Mortgage lenders look at a variety of factors when deciding whether or not to approve a mortgage application. Lenders want to know whether applicants possess the financial ability to abide by the mortgage terms and make all required payments. Mortgage lenders examine applicants' income, assets, credit history and outstanding debts. Pending litigation involving an applicant may also factor into the lender's ultimate decision to approve or decline a loan request.
Legal Rights and Requirements
Mortgage lenders are legally allowed to ask loan applicants if they are currently involved in any lawsuit. Lenders can also inquire into previous bankruptcies and foreclosures. These questions are frequently asked and even appear on Fannie Mae's Uniform Residential Loan Application. Failure to disclose a pending lawsuit can constitute a material breach of contract and can result in criminal liability. When asked, applicants must disclose the existence of pending lawsuits. However, pending litigation does not automatically negate their chances of being approved.
Revealing Information About Lawsuits
An mortgage loan applicant should be thoughtful about how much information to provide to the lender about a pending lawsuit. Information contained in a public record is typically safe to provide to the bank. This information would include the case name and case number, the name of the court hearing the case, whether the applicant is a plaintiff or defendant, the amount sought, the existence of any counterclaims, and a summary of the complaint. An applicant would generally consult with an attorney before deciding what information to provide.
Lawsuits That Might Hurt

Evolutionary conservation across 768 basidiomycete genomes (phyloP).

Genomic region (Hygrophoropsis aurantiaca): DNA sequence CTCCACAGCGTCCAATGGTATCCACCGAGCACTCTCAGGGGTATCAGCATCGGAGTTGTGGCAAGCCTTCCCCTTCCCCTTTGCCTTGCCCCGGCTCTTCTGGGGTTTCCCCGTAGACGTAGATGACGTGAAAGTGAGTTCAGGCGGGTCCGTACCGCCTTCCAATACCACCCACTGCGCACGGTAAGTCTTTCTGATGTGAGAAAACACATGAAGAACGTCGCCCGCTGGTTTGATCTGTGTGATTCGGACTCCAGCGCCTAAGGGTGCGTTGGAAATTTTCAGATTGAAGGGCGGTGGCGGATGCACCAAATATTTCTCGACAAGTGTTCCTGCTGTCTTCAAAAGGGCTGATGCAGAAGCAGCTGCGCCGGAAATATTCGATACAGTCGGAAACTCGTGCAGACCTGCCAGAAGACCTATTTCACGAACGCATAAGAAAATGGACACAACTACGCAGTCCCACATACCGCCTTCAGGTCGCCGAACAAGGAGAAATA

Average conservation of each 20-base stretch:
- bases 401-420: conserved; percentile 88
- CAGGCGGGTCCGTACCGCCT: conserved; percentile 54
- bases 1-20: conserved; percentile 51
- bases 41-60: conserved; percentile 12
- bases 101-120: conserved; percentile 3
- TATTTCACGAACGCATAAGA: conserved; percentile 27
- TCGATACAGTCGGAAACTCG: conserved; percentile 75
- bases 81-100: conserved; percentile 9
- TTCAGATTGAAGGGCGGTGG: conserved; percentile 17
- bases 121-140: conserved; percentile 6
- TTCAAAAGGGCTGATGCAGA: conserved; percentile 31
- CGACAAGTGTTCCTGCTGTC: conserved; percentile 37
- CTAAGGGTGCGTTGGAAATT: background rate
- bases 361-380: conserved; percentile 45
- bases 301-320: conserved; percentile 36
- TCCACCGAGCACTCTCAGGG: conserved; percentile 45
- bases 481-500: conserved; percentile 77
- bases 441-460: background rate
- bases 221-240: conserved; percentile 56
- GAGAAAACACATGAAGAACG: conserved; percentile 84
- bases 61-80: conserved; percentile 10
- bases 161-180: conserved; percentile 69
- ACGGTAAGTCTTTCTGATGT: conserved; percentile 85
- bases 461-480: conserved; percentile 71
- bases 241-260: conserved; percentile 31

Banks view lawsuits as potential obstacles to an applicant's willingness or ability to comply with the mortgage terms. When a lawsuit threatens to economically damage a loan applicant, the risk to the mortgage lender grows. Examples of lawsuits that may hurt an applicant's chances of obtaining a mortgage include civil claims for damages in an amount that exceeds the applicant's liability insurance limits (perhaps a significant injury claim) and claims not covered by insurance, such as one filed by the victim of battery or defamation. A pending divorce could also greatly affect an applicant's assets and income.
Types of Lawsuits that May Not Hurt
Applicants pursuing -- as opposed to defending -- claims in pending lawsuits should stress to the mortgage lender that litigation will not damage and may even enhance their financial situations. For example, a mortgage loan applicant suing a previous employer for harassment or retaliation may or may not receive a settlement offer, but the litigation itself is unlikely to cost the applicant money since most attorneys taking such claims pay for costs and expenses.
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